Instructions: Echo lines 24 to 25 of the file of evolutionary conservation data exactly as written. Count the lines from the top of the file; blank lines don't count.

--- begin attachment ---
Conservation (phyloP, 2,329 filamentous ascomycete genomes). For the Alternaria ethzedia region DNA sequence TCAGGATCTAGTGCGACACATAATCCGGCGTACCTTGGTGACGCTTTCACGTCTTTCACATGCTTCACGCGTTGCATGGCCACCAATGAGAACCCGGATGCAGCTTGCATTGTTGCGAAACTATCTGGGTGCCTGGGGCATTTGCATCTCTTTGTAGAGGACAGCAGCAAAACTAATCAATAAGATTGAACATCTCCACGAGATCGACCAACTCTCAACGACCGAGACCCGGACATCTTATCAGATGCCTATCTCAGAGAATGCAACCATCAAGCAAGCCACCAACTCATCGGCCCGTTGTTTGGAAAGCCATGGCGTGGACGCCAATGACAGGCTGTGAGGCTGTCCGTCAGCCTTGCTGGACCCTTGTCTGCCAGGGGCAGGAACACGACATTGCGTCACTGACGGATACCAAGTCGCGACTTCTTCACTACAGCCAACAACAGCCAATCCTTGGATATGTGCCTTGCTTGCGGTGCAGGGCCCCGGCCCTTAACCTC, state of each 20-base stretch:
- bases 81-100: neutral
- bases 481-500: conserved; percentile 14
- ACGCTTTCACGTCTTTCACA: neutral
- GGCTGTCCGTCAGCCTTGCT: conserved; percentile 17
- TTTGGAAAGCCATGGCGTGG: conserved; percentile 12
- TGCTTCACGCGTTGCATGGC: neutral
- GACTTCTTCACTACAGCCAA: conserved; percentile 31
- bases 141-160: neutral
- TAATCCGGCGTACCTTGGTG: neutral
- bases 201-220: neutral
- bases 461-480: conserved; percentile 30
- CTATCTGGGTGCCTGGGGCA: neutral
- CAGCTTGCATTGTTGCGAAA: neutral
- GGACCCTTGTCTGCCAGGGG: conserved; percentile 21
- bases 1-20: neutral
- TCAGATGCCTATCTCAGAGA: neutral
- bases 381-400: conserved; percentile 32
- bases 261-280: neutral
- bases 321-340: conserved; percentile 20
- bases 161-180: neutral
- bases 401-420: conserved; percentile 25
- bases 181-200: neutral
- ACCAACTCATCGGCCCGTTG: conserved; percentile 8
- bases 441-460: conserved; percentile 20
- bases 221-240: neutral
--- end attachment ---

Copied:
- ACCAACTCATCGGCCCGTTG: conserved; percentile 8
- bases 441-460: conserved; percentile 20